4 tablespoons meat drippings
3 tablespoons flour
2 cups milk
Salt, pepper, paprika
Cook meat on both sides in heavy frying pan until crisp. Remove from pan and keep warm. Measure fat and return desired amount to skillet. Add flour and brown slightly. Remove from heat and add milk, stirring well to blend. Return to heat and cook and stir until mixture is thick and smooth. Season to taste. Serve with side pork on potatoes, biscuits, cornbread, or even pancakes.
The years 1862 and 1863 saw thousands of Scandinavian Saints leaving their homeland to come to Zion. With them came some of their favorite recipes, including Norwegian fruit soup and Swedish jam cake.
Norwegian Fruit Soup
1 cup water
1 tablespoon dried currants
1 tablespoon raisins
1-inch stick cinnamon
1 1/2 teaspoons sugar
1/2 teaspoon vinegar
1 1/2 teaspoons sago or quick-cooking tapioca
To each cup water, add amounts given above of prunes, currants, raisins, and cinnamon. Cook until fruit is tender. Add sugar, vinegar, and sago or tapioca and bring to a full rolling boil. Remove from heat, remove stick cinnamon, and allow to stand for a few minutes before serving.
Swedish Jam Cake
1/2 cup butter
1 1/4 cups sugar
3 eggs, separated
1 teaspoon soda
1 cup buttermilk
2 1/2 cups sifted flour
1/2 teaspoon cinnamon
1/4 teaspoon cloves
1/2 teaspoon allspice
1 cup strawberry jam
Cream butter and sugar; add beaten egg yolks and salt. Dissolve soda in buttermilk. Sift together flour and spices and add to creamed mixture alternately with buttermilk, adding flour last. Beat well and add jam. Fold in beaten egg whites. Bake in greased and floured 8×8-inch pan at 375° F. for 35 to 40 minutes.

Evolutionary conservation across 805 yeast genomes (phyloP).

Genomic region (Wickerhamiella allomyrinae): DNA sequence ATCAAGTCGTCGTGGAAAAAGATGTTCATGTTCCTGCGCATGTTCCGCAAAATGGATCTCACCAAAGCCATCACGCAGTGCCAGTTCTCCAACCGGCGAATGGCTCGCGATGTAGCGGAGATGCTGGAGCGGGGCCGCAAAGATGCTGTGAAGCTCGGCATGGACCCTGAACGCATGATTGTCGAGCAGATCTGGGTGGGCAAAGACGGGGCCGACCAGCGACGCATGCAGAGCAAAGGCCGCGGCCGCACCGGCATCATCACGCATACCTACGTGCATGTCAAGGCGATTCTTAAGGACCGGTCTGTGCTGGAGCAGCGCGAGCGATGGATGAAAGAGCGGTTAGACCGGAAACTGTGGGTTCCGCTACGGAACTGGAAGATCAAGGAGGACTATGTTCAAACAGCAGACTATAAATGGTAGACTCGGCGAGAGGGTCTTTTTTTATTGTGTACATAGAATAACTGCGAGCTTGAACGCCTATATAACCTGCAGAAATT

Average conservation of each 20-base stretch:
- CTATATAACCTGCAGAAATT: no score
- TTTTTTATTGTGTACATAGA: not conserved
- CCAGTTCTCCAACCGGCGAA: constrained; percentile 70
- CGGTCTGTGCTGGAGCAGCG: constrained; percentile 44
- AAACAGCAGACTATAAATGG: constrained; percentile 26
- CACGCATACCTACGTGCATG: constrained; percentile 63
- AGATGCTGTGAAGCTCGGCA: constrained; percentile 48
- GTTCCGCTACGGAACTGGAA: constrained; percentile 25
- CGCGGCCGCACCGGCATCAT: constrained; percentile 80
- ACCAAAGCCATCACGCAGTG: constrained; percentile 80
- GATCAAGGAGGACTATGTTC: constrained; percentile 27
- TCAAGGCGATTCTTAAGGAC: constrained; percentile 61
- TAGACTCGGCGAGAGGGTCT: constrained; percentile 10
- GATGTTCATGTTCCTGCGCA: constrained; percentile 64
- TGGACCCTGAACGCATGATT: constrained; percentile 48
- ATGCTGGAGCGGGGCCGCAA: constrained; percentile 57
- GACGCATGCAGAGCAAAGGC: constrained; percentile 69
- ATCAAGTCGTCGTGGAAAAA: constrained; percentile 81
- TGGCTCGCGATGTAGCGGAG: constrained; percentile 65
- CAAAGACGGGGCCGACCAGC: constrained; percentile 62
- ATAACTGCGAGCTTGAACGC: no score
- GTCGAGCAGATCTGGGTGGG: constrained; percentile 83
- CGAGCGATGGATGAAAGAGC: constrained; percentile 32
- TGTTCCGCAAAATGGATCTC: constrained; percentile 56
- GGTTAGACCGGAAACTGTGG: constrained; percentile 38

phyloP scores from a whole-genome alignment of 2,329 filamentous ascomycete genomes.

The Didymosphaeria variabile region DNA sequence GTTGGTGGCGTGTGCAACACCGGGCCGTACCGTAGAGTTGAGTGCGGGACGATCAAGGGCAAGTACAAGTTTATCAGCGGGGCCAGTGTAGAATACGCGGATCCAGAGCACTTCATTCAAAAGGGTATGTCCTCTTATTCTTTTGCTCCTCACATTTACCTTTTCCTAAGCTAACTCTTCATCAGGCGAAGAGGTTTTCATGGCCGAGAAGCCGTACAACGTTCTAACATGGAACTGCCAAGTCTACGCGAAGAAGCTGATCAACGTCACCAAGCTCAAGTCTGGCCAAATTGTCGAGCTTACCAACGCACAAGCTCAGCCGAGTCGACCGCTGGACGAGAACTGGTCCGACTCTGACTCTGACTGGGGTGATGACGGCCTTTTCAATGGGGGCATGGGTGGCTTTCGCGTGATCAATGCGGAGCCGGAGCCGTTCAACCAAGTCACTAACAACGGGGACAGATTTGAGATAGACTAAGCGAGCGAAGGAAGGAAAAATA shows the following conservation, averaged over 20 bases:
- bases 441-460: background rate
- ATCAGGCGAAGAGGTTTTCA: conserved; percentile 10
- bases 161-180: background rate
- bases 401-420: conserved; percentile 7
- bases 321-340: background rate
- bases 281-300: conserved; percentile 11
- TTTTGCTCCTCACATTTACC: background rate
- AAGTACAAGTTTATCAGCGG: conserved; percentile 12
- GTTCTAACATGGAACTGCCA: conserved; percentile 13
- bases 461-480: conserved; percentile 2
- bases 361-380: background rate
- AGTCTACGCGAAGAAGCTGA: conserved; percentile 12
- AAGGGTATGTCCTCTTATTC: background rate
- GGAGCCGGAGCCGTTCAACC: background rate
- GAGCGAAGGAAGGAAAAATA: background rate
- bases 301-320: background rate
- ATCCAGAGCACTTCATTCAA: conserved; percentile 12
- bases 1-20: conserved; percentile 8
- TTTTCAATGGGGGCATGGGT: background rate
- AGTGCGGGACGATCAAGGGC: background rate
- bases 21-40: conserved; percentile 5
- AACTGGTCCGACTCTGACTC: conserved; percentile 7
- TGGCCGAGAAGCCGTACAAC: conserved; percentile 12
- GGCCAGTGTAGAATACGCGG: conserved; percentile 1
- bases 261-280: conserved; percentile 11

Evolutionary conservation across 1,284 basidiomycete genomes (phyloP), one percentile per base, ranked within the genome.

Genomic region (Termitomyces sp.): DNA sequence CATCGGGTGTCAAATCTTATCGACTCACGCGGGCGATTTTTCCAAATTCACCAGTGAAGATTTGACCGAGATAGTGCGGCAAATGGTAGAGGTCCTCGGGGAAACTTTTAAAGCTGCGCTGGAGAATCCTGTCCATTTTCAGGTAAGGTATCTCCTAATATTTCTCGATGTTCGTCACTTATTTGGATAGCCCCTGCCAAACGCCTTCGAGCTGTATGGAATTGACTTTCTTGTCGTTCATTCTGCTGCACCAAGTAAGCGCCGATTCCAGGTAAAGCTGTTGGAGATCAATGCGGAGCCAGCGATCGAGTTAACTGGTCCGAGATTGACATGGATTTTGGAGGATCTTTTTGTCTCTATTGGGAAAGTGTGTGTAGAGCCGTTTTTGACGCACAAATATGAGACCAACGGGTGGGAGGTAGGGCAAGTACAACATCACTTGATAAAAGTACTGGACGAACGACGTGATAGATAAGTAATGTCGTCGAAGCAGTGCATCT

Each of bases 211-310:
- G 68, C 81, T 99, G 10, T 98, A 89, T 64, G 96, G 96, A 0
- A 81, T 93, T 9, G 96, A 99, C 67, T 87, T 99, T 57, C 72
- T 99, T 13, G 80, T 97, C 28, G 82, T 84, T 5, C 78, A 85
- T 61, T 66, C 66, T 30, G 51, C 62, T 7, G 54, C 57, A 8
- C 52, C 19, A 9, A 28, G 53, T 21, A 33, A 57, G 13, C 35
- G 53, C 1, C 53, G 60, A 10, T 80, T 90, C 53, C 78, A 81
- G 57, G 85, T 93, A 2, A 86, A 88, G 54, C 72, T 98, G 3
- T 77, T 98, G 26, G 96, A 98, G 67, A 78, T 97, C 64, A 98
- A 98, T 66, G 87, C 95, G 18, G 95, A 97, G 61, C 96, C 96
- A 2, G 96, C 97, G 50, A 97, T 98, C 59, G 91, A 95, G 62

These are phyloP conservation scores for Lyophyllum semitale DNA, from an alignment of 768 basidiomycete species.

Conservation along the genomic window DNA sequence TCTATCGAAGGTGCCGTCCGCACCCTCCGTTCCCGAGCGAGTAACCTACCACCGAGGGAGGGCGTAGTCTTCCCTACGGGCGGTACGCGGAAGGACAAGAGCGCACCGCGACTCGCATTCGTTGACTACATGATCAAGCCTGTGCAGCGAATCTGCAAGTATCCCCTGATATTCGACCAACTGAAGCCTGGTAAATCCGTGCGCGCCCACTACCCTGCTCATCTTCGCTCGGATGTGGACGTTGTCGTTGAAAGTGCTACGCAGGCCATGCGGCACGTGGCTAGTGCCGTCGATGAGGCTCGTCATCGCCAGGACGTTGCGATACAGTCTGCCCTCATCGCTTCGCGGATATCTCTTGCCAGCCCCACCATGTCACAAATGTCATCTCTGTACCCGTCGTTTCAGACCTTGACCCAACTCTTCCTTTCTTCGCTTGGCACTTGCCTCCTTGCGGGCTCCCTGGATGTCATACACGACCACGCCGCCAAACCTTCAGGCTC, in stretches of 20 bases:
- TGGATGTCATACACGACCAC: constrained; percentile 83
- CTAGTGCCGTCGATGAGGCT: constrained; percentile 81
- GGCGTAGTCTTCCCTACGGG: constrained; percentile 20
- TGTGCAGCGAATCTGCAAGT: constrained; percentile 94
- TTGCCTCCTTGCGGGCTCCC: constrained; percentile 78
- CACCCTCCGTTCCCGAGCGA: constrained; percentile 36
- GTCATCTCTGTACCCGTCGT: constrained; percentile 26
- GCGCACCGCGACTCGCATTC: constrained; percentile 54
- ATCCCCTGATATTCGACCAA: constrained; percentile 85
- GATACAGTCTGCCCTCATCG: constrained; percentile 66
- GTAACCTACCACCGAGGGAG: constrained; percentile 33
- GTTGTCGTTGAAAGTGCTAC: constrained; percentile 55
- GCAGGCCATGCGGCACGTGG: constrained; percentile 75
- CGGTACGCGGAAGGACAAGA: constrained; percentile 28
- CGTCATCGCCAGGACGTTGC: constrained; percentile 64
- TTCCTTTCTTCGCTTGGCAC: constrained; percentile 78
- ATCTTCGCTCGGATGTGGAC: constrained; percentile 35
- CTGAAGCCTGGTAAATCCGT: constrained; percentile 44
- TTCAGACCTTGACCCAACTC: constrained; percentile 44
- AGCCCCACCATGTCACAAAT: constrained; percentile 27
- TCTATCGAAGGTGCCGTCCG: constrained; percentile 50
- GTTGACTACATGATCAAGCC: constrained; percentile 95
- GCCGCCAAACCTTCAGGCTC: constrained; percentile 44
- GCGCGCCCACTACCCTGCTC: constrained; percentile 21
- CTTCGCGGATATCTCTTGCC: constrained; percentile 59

Of English origin, “currant whirligig” was made in pioneer times with native wild currants. It is equally good made with other tart berries, such as cranberries.
3/4 cup sugar or 2/3 cup honey
2 tablespoons flour
1 teaspoon cinnamon
1/2 teaspoon grated nutmeg
1/2 teaspoon salt
1 cup hot water
3 cups cleaned and washed black or red currants (or other tart berries)
Mix sugar, flour, spices, and salt together. Pour slowly into hot water, stirring constantly. (If using honey, use cold rather than hot water and blend ingredients together before heating.) Cook until thickened, stirring. Place currants in 8×8-inch square pan or baking dish and pour hot sauce over them. Set into preheated 350° F. oven while making topping.
1 1/2 cups sifted flour
3/4 teaspoon soda
1 1/2 teaspoons baking powder
3/4 teaspoon salt
1 teaspoon sugar
1/4 cup lard or shortening
1 large egg
3 tablespoons milk (soured with 1/2 teaspoon vinegar)
1/4 cup sugar or honey
3 tablespoons melted butter